Many early stage entrepreneurs nowadays are facing the problem of not knowing how to get from point A to point B once they have an idea for an innovative digital product. Starting to work on a new opportunity knowing nothing but the destination is not that different from crossing an unknown territory without a navigation system or even a map. Innovators have somewhat of an idea where they should get, but can’t tell if the road they’re on is safe, or even if they’ve chosen the right route.
In the context of digital product development, entrepreneurs’ uncertainties are related to goal segmentation, the roles that should be brought into play and their respective skillsets, and the tasks that take place in each product development stage. According to Mckinsey, on average, large IT projects run 45 percent over budget and 7 percent over time, while delivering 56 percent less value than predicted. Judging by how many projects get challenged, it seems that setting milestones and having a clear release plan are also demanding tasks.
Planning the Functionalities
First and foremost, it’s difficult to plan from the very beginning what features and functionalities will go into the digital product. Having a Chief Technology Officer (CTO) and a consultant or a Product Manager onboard helps a bit. A good approach is to segment the product development into stages, each stage pursuing a specific goal, while keeping in mind that the nearest goals are the most accurate and the furthest away goals are the fuzziest. After determining what functionality goes in which stage, entrepreneurs have an idea about what roles might be needed for implementing each functionality.
Getting the Right Team
Finding the right people for the job is the next challenge. Entrepreneurs should focus here on the necessary roles, skills and level of expertise. All of these differ dramatically from one product development stage to another, so segmenting them accordingly might be a good idea. Besides, certain roles are needed throughout the entire project, and being able to move them seamlessly between the stages is very important.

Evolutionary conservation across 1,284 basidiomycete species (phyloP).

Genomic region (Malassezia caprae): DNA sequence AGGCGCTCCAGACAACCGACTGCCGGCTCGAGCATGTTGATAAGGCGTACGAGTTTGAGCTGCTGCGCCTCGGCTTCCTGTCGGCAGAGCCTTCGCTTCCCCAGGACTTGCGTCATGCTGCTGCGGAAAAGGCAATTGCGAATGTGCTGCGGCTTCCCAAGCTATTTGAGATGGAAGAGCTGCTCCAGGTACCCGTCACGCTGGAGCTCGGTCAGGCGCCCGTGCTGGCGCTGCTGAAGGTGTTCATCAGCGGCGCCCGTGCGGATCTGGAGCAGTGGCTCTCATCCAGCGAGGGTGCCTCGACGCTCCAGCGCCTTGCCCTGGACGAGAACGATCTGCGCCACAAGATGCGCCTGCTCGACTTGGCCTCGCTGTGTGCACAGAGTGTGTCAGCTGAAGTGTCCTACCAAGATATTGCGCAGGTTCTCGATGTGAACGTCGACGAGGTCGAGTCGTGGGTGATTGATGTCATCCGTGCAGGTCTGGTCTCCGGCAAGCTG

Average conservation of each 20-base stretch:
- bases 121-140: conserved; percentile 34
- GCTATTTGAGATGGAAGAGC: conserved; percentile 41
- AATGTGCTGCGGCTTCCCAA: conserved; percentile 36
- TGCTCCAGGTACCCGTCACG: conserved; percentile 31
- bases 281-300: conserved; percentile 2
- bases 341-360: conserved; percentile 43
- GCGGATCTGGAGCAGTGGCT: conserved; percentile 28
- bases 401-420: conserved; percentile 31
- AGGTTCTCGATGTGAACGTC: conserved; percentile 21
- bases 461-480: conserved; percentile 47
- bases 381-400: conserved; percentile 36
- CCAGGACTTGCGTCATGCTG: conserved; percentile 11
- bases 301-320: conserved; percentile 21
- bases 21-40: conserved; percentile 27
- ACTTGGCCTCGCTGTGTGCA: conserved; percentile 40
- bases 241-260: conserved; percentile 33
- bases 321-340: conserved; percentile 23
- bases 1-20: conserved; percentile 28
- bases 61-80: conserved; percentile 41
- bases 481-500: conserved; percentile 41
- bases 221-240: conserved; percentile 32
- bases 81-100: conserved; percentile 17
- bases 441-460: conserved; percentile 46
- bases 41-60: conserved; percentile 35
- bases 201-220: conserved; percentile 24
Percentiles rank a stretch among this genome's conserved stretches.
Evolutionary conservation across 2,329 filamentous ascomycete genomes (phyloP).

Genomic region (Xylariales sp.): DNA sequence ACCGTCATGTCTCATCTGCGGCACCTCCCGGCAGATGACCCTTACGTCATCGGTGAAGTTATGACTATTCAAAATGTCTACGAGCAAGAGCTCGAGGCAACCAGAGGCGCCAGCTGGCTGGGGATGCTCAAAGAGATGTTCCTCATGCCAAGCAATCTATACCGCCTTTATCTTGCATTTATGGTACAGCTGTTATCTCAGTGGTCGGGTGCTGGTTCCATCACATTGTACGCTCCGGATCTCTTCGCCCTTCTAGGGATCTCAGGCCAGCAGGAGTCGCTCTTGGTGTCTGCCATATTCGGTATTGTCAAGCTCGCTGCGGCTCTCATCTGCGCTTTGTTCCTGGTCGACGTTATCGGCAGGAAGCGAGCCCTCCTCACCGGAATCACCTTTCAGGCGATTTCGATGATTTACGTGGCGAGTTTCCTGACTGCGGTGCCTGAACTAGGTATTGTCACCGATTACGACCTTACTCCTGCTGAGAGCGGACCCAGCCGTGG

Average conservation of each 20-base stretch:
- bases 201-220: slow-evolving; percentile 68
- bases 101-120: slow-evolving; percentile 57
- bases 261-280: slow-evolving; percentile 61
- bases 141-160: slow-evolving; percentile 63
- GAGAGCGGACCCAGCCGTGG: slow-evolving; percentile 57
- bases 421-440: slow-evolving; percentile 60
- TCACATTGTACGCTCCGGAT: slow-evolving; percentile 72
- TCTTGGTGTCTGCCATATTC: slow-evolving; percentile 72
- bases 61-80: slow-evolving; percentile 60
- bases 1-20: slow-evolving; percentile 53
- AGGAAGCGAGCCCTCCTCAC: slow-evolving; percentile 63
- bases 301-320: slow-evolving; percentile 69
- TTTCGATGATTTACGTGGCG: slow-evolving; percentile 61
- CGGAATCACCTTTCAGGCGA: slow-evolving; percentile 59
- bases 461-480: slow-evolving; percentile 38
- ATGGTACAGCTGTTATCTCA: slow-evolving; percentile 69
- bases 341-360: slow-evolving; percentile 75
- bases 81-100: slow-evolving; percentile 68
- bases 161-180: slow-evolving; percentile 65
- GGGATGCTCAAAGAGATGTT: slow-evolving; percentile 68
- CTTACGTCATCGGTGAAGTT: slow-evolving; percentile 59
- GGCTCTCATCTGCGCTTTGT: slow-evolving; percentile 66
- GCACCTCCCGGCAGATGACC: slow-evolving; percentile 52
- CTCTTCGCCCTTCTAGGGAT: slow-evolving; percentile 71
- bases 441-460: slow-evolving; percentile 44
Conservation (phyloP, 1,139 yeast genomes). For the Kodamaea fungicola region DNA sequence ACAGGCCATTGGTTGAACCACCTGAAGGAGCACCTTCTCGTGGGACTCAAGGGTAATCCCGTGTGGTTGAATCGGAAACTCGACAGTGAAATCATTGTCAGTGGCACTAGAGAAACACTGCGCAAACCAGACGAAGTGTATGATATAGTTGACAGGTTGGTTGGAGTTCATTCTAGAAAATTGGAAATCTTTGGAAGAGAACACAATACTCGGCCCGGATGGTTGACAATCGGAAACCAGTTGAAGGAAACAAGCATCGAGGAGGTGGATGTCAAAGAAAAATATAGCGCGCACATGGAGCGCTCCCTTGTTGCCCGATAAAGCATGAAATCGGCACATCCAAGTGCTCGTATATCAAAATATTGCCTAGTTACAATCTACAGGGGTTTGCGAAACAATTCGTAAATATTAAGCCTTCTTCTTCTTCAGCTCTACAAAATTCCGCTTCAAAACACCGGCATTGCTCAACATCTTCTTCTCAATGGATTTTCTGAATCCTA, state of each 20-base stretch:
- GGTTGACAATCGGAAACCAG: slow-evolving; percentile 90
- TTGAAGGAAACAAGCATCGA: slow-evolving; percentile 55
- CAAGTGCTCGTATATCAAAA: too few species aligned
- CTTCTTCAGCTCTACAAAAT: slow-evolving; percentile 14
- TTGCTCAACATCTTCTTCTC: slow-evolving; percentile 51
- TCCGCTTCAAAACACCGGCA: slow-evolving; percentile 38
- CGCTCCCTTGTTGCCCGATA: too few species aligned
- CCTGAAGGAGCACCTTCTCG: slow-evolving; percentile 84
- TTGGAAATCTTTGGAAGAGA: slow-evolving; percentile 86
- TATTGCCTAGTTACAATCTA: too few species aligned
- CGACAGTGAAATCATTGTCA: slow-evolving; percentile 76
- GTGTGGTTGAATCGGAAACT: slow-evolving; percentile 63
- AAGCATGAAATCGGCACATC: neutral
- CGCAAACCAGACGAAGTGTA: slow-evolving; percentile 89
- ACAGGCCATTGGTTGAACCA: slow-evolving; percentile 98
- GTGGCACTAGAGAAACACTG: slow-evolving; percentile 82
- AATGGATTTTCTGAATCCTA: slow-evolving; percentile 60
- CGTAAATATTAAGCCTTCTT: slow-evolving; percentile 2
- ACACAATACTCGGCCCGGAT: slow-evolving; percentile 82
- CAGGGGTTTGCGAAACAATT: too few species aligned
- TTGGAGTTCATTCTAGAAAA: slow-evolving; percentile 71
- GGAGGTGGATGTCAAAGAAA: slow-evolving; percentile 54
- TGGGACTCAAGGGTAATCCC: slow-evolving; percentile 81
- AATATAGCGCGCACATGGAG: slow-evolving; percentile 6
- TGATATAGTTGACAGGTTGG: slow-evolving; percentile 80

How many designers are needed? How about developers? Who will answer the business questions related to the product t? How are the project and the process managed and by whom? Entrepreneurs who are looking to build their first digital product might have a difficult time answering all of these questions and many others. Besides Roles and Skills, a very important aspect is how the team members work together and if they are truly aligned in terms of purpose, values and beliefs.
Choosing a Methodology and a Process
The methodology and the process to be used require particular attention. An approach to digital product development is to segment the entire process based on the deliverables. These are as follows:
- Zero to Product Design
- Product Design to MVP
- MVP to One stage.
During the Product Design stage the focus is on choosing a technology stack, figuring out who would use the product, and designing a prototype. It all culminates with creating user stories for the functionalities to be found in the minimum viable product (MVP), the version that has sufficient features to collect validated learning about the product and its continued development. This is the part of the software development process that requires lots of user interactions to establish what the right product is.